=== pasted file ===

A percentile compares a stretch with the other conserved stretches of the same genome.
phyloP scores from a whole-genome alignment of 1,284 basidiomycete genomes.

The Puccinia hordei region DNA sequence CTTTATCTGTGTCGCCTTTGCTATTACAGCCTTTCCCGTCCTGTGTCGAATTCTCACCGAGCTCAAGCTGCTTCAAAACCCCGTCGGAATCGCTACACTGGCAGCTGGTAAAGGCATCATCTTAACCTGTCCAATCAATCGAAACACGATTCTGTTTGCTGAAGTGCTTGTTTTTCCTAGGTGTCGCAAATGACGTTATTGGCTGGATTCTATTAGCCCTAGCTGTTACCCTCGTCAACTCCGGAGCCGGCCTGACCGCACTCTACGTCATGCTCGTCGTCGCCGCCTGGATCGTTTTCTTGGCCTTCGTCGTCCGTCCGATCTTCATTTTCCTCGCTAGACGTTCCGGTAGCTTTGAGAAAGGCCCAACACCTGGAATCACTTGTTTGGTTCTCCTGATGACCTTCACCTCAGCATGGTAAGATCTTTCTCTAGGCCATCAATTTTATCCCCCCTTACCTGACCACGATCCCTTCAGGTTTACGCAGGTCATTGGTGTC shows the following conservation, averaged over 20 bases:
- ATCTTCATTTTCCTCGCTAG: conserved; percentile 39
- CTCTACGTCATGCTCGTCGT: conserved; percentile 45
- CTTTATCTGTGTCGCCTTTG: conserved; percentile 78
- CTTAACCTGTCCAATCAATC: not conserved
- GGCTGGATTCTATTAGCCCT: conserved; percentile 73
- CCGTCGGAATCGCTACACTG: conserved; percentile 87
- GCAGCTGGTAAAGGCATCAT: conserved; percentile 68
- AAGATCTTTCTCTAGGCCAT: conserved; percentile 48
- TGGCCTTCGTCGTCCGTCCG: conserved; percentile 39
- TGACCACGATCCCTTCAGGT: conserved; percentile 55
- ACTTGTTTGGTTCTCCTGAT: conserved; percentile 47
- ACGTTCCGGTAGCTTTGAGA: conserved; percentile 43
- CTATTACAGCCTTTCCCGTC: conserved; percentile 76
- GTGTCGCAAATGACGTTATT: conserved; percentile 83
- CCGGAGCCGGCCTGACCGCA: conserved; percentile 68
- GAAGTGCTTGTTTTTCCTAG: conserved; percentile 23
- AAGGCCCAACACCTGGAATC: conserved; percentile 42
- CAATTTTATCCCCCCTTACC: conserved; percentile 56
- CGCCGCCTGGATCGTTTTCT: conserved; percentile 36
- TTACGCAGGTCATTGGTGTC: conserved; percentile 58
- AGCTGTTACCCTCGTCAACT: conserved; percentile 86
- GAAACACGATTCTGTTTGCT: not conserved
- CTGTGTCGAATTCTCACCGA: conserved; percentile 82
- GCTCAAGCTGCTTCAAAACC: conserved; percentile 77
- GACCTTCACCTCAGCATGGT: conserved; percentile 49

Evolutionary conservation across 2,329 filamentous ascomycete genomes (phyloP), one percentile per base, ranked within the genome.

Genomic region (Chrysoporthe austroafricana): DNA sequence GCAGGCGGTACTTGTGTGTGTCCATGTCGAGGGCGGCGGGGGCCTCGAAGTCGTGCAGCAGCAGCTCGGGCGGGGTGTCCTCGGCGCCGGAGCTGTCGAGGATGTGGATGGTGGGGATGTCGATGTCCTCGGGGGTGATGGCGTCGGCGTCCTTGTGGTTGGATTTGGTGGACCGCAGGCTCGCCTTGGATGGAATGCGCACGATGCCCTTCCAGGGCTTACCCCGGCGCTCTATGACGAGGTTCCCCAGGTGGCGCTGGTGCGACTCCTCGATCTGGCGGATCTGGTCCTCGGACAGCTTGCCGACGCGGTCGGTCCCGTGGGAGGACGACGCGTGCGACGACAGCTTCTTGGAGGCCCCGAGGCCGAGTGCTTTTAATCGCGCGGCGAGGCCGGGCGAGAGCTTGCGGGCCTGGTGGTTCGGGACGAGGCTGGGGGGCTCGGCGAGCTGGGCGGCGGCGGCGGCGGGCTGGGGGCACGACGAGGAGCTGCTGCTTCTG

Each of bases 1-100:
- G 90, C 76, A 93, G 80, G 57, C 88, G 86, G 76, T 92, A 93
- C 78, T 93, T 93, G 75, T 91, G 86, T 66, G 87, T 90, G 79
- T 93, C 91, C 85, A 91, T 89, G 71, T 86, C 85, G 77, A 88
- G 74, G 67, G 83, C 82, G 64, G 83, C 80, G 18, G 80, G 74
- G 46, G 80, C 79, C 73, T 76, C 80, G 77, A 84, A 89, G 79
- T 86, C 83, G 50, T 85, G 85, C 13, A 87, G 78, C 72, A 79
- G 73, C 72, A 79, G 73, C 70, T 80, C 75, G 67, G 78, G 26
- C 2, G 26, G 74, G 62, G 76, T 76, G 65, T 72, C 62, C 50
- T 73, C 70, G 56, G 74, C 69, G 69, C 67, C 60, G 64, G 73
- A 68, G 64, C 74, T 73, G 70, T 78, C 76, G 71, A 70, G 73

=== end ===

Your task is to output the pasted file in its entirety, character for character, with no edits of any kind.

A percentile compares a stretch with the other conserved stretches of the same genome.
phyloP scores from a whole-genome alignment of 1,284 basidiomycete genomes.

The Puccinia hordei region DNA sequence CTTTATCTGTGTCGCCTTTGCTATTACAGCCTTTCCCGTCCTGTGTCGAATTCTCACCGAGCTCAAGCTGCTTCAAAACCCCGTCGGAATCGCTACACTGGCAGCTGGTAAAGGCATCATCTTAACCTGTCCAATCAATCGAAACACGATTCTGTTTGCTGAAGTGCTTGTTTTTCCTAGGTGTCGCAAATGACGTTATTGGCTGGATTCTATTAGCCCTAGCTGTTACCCTCGTCAACTCCGGAGCCGGCCTGACCGCACTCTACGTCATGCTCGTCGTCGCCGCCTGGATCGTTTTCTTGGCCTTCGTCGTCCGTCCGATCTTCATTTTCCTCGCTAGACGTTCCGGTAGCTTTGAGAAAGGCCCAACACCTGGAATCACTTGTTTGGTTCTCCTGATGACCTTCACCTCAGCATGGTAAGATCTTTCTCTAGGCCATCAATTTTATCCCCCCTTACCTGACCACGATCCCTTCAGGTTTACGCAGGTCATTGGTGTC shows the following conservation, averaged over 20 bases:
- ATCTTCATTTTCCTCGCTAG: conserved; percentile 39
- CTCTACGTCATGCTCGTCGT: conserved; percentile 45
- CTTTATCTGTGTCGCCTTTG: conserved; percentile 78
- CTTAACCTGTCCAATCAATC: not conserved
- GGCTGGATTCTATTAGCCCT: conserved; percentile 73
- CCGTCGGAATCGCTACACTG: conserved; percentile 87
- GCAGCTGGTAAAGGCATCAT: conserved; percentile 68
- AAGATCTTTCTCTAGGCCAT: conserved; percentile 48
- TGGCCTTCGTCGTCCGTCCG: conserved; percentile 39
- TGACCACGATCCCTTCAGGT: conserved; percentile 55
- ACTTGTTTGGTTCTCCTGAT: conserved; percentile 47
- ACGTTCCGGTAGCTTTGAGA: conserved; percentile 43
- CTATTACAGCCTTTCCCGTC: conserved; percentile 76
- GTGTCGCAAATGACGTTATT: conserved; percentile 83
- CCGGAGCCGGCCTGACCGCA: conserved; percentile 68
- GAAGTGCTTGTTTTTCCTAG: conserved; percentile 23
- AAGGCCCAACACCTGGAATC: conserved; percentile 42
- CAATTTTATCCCCCCTTACC: conserved; percentile 56
- CGCCGCCTGGATCGTTTTCT: conserved; percentile 36
- TTACGCAGGTCATTGGTGTC: conserved; percentile 58
- AGCTGTTACCCTCGTCAACT: conserved; percentile 86
- GAAACACGATTCTGTTTGCT: not conserved
- CTGTGTCGAATTCTCACCGA: conserved; percentile 82
- GCTCAAGCTGCTTCAAAACC: conserved; percentile 77
- GACCTTCACCTCAGCATGGT: conserved; percentile 49

Evolutionary conservation across 2,329 filamentous ascomycete genomes (phyloP), one percentile per base, ranked within the genome.

Genomic region (Chrysoporthe austroafricana): DNA sequence GCAGGCGGTACTTGTGTGTGTCCATGTCGAGGGCGGCGGGGGCCTCGAAGTCGTGCAGCAGCAGCTCGGGCGGGGTGTCCTCGGCGCCGGAGCTGTCGAGGATGTGGATGGTGGGGATGTCGATGTCCTCGGGGGTGATGGCGTCGGCGTCCTTGTGGTTGGATTTGGTGGACCGCAGGCTCGCCTTGGATGGAATGCGCACGATGCCCTTCCAGGGCTTACCCCGGCGCTCTATGACGAGGTTCCCCAGGTGGCGCTGGTGCGACTCCTCGATCTGGCGGATCTGGTCCTCGGACAGCTTGCCGACGCGGTCGGTCCCGTGGGAGGACGACGCGTGCGACGACAGCTTCTTGGAGGCCCCGAGGCCGAGTGCTTTTAATCGCGCGGCGAGGCCGGGCGAGAGCTTGCGGGCCTGGTGGTTCGGGACGAGGCTGGGGGGCTCGGCGAGCTGGGCGGCGGCGGCGGCGGGCTGGGGGCACGACGAGGAGCTGCTGCTTCTG

Each of bases 1-100:
- G 90, C 76, A 93, G 80, G 57, C 88, G 86, G 76, T 92, A 93
- C 78, T 93, T 93, G 75, T 91, G 86, T 66, G 87, T 90, G 79
- T 93, C 91, C 85, A 91, T 89, G 71, T 86, C 85, G 77, A 88
- G 74, G 67, G 83, C 82, G 64, G 83, C 80, G 18, G 80, G 74
- G 46, G 80, C 79, C 73, T 76, C 80, G 77, A 84, A 89, G 79
- T 86, C 83, G 50, T 85, G 85, C 13, A 87, G 78, C 72, A 79
- G 73, C 72, A 79, G 73, C 70, T 80, C 75, G 67, G 78, G 26
- C 2, G 26, G 74, G 62, G 76, T 76, G 65, T 72, C 62, C 50
- T 73, C 70, G 56, G 74, C 69, G 69, C 67, C 60, G 64, G 73
- A 68, G 64, C 74, T 73, G 70, T 78, C 76, G 71, A 70, G 73